Kareena Kapoor says she’s been a fan since she was 16. She isn’t the only one — every year, Unilever sells over 1 billion sticks of Magnum ice cream that account for 2% of the parent firm’s global revenue. It has taken a while for the Dutch MNC to bring Magnum, the world’s largest selling ice cream, to India. Magnum was introduced in Europe over 20 years ago and yet is taking a slow approach to the launch. Hindustan Unilever (HUL), the second-biggest ice cream brand after Amul, soft launched Magnum in Chennai during April 2013. Only now it is seeking a national rollout for the ice cream, albeit with Kapoor as its brand ambassador. It is now available in four more cities — Mumbai, Pune, Hyderabad and Bengaluru. The larger question, though, is: will Indians warm up to the idea of paying ₹85 for a cold dessert bought from a kirana store?
Hot and cold
Currently, Magnum is by far the most expensive mass-market ice cream available in India. Available in three flavours, it is priced at ₹85 for a 90-ml stick compared with ₹45 for a Cornetto, also owned by HUL. Unilever is taking a mixed approach of exclusive and mass to push the product; it’s available at your neighbourhood grocery store, but is stored in branded freezers provided by the company. And like other premium ice cream brands available in India, such as Haagen-Dazs and London Dairy, Magnum is imported (from Thailand) and not manufactured in India. The thinking behind the launch is pretty straightforward. Per capita ice cream consumption in India is still minuscule, just 250 ml a year, compared with 2 litre in China and over 20 litre a year in the US. Moreover, as discretionary income increases, consumers across the board are showing a willingness to switch to premium offerings in most products and there is no reason to suppose ice cream would be any different. “There are enough opportunities to increase the consumption at both the affordable and premium end of the market,” thinks Sapan Sharma, general manager (ice cream), Hindustan Unilever.
That’s the glass half full view. Look at it another way and the premium end of the market accounts for only 10% of the ₹3,620 crore ice cream industry, according to Euromonitor. Of course, this is a growth of more than two-and-a-half times over the ₹1,452 crore registered in 2008, when premium brands accounted for 5% of the market. But Subroto Mukherjee, former COO (SAARC region) at Baskin Robbins and now CEO of Foodplus, which runs gourmet burger restaurant chain Burgs, maintains HUL will find the going difficult. “If Magnum has to work, it should be widely available in hypermarkets and large supermarkets, where many shoppers come and inducing trials is possible. Selling it in smaller formats will not work since there is very little commitment from the shop owner,” he says.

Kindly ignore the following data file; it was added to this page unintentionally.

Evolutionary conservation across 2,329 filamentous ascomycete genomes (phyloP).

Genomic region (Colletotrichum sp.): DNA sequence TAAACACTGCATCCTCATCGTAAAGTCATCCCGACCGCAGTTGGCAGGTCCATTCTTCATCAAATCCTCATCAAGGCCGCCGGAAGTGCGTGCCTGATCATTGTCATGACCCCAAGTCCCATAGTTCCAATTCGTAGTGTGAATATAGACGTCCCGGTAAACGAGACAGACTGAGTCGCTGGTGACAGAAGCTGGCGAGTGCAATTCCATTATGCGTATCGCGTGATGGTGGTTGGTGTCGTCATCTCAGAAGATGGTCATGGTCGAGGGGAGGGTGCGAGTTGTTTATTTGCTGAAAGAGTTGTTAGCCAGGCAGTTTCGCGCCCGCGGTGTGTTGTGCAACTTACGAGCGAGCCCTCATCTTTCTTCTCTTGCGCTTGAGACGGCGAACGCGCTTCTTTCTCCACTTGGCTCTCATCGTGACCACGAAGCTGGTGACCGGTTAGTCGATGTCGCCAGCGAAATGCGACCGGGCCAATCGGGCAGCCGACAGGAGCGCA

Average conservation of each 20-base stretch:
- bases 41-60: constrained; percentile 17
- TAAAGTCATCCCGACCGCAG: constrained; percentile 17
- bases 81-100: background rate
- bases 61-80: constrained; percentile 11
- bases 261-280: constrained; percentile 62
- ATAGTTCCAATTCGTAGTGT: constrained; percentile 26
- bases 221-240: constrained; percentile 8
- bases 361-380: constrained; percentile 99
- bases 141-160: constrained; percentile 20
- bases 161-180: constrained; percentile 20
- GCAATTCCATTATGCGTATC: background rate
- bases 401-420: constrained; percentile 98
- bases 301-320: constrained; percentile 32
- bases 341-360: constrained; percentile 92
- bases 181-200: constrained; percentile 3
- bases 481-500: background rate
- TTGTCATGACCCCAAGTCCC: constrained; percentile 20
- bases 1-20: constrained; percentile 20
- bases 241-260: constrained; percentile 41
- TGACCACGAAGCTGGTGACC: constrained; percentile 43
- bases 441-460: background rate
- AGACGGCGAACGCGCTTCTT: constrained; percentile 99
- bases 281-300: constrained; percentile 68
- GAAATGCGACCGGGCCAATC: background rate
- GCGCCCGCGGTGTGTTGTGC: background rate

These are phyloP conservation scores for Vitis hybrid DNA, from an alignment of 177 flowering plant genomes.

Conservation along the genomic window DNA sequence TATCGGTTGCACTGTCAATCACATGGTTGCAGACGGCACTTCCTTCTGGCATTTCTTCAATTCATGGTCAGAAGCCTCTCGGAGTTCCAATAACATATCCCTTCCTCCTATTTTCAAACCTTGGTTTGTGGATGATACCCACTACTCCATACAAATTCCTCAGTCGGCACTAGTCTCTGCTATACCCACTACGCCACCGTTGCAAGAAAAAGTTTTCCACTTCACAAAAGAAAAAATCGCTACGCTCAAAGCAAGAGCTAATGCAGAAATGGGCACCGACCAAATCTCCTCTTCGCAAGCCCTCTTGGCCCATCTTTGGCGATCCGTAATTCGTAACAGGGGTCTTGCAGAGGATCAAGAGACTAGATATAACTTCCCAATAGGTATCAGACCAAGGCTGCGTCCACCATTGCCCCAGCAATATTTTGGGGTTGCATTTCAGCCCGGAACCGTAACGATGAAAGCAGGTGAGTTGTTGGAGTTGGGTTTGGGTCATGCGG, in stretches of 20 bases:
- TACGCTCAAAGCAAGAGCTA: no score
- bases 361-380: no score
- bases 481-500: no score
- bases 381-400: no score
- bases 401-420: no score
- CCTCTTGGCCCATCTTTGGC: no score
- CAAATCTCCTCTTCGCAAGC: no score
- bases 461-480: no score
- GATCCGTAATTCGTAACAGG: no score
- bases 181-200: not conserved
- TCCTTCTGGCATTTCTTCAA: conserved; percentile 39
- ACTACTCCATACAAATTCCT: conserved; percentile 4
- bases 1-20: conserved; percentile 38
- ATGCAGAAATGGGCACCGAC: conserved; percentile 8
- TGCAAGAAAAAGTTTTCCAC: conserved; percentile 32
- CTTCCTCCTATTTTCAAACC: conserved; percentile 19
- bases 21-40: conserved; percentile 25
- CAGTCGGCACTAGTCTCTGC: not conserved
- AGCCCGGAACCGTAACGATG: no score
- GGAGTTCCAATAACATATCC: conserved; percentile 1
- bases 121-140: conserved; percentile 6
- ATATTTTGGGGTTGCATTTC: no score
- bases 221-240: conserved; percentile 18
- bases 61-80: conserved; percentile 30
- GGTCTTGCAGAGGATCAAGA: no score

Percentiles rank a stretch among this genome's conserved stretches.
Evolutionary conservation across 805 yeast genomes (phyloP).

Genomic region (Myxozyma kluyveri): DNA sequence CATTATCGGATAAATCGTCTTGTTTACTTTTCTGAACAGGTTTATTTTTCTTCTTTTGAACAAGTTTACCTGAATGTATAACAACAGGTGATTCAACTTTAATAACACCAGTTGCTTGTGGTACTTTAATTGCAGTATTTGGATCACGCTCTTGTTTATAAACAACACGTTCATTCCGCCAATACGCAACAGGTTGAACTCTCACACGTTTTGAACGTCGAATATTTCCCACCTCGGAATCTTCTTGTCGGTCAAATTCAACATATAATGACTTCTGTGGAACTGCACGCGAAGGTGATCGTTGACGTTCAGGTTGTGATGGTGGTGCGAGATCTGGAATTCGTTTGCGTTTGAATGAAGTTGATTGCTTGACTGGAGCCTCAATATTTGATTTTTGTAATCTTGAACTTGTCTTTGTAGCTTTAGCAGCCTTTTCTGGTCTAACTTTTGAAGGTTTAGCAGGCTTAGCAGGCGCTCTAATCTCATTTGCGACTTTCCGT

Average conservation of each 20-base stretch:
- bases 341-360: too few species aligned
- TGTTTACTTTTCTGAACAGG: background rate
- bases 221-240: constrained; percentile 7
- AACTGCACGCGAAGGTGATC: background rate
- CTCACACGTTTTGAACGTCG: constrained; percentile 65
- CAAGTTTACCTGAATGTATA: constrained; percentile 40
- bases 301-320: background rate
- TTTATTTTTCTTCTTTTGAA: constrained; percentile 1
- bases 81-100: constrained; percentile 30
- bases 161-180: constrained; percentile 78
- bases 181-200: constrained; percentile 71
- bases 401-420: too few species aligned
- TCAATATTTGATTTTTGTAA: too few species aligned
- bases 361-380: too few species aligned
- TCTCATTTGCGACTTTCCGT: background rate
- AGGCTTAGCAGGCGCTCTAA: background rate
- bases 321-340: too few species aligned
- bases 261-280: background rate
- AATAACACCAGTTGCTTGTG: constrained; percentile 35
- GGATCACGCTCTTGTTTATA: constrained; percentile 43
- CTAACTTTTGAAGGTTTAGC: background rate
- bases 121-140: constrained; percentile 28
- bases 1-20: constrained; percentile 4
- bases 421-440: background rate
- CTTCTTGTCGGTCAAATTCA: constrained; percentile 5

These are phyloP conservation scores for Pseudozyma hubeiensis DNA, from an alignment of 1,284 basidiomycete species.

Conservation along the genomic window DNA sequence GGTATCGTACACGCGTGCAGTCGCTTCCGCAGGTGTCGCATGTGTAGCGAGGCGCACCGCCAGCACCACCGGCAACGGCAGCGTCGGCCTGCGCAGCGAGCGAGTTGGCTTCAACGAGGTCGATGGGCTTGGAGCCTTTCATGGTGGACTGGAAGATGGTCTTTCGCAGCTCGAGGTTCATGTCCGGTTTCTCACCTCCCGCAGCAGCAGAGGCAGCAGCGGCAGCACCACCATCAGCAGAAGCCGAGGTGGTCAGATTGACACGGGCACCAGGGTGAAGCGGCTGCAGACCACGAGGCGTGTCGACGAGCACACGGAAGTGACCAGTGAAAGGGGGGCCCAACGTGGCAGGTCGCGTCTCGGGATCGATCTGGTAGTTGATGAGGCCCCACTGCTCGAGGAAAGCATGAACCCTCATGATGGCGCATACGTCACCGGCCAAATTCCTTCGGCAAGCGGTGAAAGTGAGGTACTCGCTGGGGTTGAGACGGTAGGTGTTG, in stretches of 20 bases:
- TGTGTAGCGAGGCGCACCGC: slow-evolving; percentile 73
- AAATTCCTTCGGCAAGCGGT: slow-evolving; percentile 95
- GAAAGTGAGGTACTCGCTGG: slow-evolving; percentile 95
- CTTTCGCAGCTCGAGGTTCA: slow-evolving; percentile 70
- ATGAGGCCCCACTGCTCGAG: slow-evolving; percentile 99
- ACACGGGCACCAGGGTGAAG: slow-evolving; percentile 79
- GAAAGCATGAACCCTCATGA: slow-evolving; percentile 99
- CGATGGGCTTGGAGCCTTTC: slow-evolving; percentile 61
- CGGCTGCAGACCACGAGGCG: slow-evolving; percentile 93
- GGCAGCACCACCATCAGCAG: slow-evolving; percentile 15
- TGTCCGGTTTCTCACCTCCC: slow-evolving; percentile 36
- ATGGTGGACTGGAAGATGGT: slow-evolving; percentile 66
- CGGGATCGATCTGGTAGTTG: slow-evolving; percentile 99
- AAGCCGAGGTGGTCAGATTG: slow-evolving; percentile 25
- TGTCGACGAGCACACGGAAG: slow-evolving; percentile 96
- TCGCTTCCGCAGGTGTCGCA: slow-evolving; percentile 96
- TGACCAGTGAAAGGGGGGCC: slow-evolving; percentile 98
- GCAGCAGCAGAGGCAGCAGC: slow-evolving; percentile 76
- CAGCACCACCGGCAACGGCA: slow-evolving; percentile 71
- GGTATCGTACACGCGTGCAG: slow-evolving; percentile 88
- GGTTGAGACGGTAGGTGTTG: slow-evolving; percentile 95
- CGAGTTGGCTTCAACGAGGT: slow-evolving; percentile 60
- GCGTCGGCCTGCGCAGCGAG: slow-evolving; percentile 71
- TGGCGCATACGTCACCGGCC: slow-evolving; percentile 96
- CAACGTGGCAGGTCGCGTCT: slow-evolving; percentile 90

The decision to import rather than manufacture the ice cream at home may also work against Magnum. “This can eat into gross margins and that is where companies with local manufacturing score,” Mukherjee explains. Already, retailers are cribbing about the 15% gross margin HUL is offering on the dessert. “Once you knock off power costs, it leaves us with barely 10%,” says a store-owner who sells about 10-12 Magnum sticks a day in central Mumbai. That is about as much as he makes on Wall’s, a more prominent and affordable HUL brand.
Pricing it safe
While customers do seem willing to fork out ₹53 for a single scoop of Baskin Robbins ice cream and ₹200 for a cup at Haagen-Dazs, remember they are paying for the experience as well as the ice cream. These offerings are still far behind regular brands.
Premium offerings, on their own, have been slow to pick up and haven’t managed to keep up with more affordable brands such as Amul, which accounts for almost 40% of the market and is growing by 15-20% each year. RS Sodhi, the company’s managing director, categorically says a premium ice cream will not have it easy in this market. Price will be a major turnoff, he points out. That is the reason why Amul’s new premium offering, Crème Rich, launched this summer, is priced at just ₹45. That’s ₹10 more expensive as Amul’s next costliest offering, the ₹35 pista-flavoured cone, but “it is less than half Magnum’s price and that too for 120 ml,” points out Sodhi.
Indeed, other players offering premium products for the mass market are cautious when it comes to pricing. London Dairy, also sold through the kirana and modern trade route, is priced at just ₹60 for a 75-ml bar. Domestic brand Creambell has ice cream cakes for₹375 for a 1 litre tub. “This helps us offer a composite product portfolio across price points. But it is not easy to sell just premium ice creams in India,” says Nitin Arora, CEO, Devyani Food Industries, which owns the ₹400-crore Creambell brand.
Sodhi believes a premium offering can work only when the quality is substantially better than existing products. But that isn’t the case in India, he points out. “Domestic players already offer good products at affordable prices.”
In cities where it is available, HUL has been on a marketing overdrive with promotional material for the brand plastering bus shelters and kirana stores. The focus in all these is on the unique customer and product experience. “We have cracked a unique combination of reaching consumers through alternate non-TV media,” says HUL’s Sharma. “Our focus is on growing the market and consumption of the category. We are doing so by offering exciting options to consumers through Indian as well as international flavours.” Whether the outcome is as exciting for HUL will be evident soon